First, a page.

[A stop on the West Queensland Trip Jul-Aug 2021 trip]
Emerald Botanic Gardens is a 42 hectare garden area not far from the main streets of Emerald. The gardens were established in 1987. It is quite a lovely place with plenty of shady trees, a winding river, easily navigable paths and provides a lush break from the arid country to the west for the weary outback traveller.
We stayed overnight at Emerald and hit up the Botanic Gardens nice and early, hoping to get some great bird encounters and some good photographs before making our way south for the three hours or so it would take us to drive to Carnarvon Gorge.
As you might expect from a gardens in a moderately-sized township (Emerald has a population of nearly 15,000 people), it is well-kept and includes plenty of facilities including large car parks, playgrounds, many paved pathways, and picnic tables and seats.
We wandered fairly randomly at first, seeing the humble Silver Gull, then a few Yellow-Throated Miners. As we would discover, the gardens have a fairly open feel, with big stretches of lawn, which is perfect habitat for Miners, Kookas, Butcherbirds and the like.
Down near the Nogoa River which flows through the gardens, there were a few water birds – Wood Ducks, Dusky Moorhens, and a Great Egret.
A few Sulphur-Crested Cockatoos were intent on making themselves very known to everyone in the area with a good deal of raucous squawking, and we watched one with its crest up for a while before switching our attention to a couple of Rainbow Lorikeets. I think we hadn’t seen one of those in quite a while.
We almost didn’t see the extremely placid Laughing Kookaburra on a branch right before us, as it was sitting so still. Kookas do make for extremely obliging photographic subjects, but you have to be careful of light and exposure in order to not blow out their white feathers into an overexposed morass, whilst also capturing the darkness of their eyes (ideally with a glint in said eye… hey, no-one said bird photography was easy…)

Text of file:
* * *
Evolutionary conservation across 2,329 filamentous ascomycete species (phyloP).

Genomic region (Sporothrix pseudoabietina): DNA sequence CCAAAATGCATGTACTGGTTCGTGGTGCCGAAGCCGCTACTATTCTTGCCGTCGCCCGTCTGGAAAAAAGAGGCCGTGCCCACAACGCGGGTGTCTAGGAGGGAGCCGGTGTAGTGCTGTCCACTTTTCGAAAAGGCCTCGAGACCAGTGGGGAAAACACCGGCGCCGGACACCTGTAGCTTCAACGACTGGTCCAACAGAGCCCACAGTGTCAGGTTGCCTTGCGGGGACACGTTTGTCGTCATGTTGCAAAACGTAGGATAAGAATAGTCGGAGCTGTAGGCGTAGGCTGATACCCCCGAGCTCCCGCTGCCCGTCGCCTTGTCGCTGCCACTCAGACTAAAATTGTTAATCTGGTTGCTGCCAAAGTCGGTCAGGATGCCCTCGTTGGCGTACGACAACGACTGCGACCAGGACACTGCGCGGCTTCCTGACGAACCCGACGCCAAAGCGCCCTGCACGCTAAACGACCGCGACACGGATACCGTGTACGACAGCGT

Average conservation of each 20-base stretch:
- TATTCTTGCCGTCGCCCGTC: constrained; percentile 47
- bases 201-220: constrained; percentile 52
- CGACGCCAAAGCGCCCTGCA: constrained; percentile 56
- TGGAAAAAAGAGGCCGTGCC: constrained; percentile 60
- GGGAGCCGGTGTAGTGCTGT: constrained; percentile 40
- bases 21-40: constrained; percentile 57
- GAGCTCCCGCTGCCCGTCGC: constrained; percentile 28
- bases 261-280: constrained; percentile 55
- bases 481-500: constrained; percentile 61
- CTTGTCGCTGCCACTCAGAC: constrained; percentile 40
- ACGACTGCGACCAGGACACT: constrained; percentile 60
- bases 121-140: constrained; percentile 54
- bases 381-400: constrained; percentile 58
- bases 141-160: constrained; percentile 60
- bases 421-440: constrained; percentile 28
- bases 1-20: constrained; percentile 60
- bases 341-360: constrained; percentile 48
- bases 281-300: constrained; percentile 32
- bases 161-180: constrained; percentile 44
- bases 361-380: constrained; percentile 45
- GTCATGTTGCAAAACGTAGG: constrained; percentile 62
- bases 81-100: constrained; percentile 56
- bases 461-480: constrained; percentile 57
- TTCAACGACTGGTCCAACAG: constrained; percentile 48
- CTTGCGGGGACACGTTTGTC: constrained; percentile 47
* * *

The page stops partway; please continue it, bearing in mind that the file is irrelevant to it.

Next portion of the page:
A couple of Magpie-Larks were also obedient photographic subjects, and when we approached the Rifle Range Road bridge on the south side, we also found more familiar species: some Welcome Swallows swooping over the water, and a Crested Pigeon pretending to be a Pied Cormorant or something.
It would have been harder to assemble a list of birds commonly found in Brisbane if you tried.
We did find some cool birds the afternoon before on our approach to Emerald (from the west): a Bustard on the road, and a Wedge-Tailed Eagle being harassed by a crow. In the town itself, we found a few Superb Fairywrens right on the grounds of the motel we stayed at, and Friarbirds, Honeyeaters and Lorikeets all foraged on grevilleas and other bushes even on the sides of the main street. Perhaps it was just a let-down for us not to come across any exotic species at the gardens, after over three weeks of tracking down all sorts of birds across the interior of Queensland.
Emerald Botanic Gardens is a lovely place with plenty going for it as a peaceful place to while away some time (apparently you can even free camp in the car park), but we found it a bit disappointing on the birding front. We only found very common species, and with their wide open areas the grounds seem almost designed for open-country birds like Miners, Magpies, Kookas and so forth. As a botanic gardens it is probably concentrating more on showcasing plants and trees than attracting a wide variety of birds. In fairness, there is quite an extensive and more unkempt bushy section across the river, which we didn’t explore while we were there, that might tell a different story.
Pluses and minuses:
+ Pleasant shady trees and lush river setting
+ Lots of facilities and easy navigation
– Mostly very common, open-country style of birds
– Gardens are sandwiched between busy roads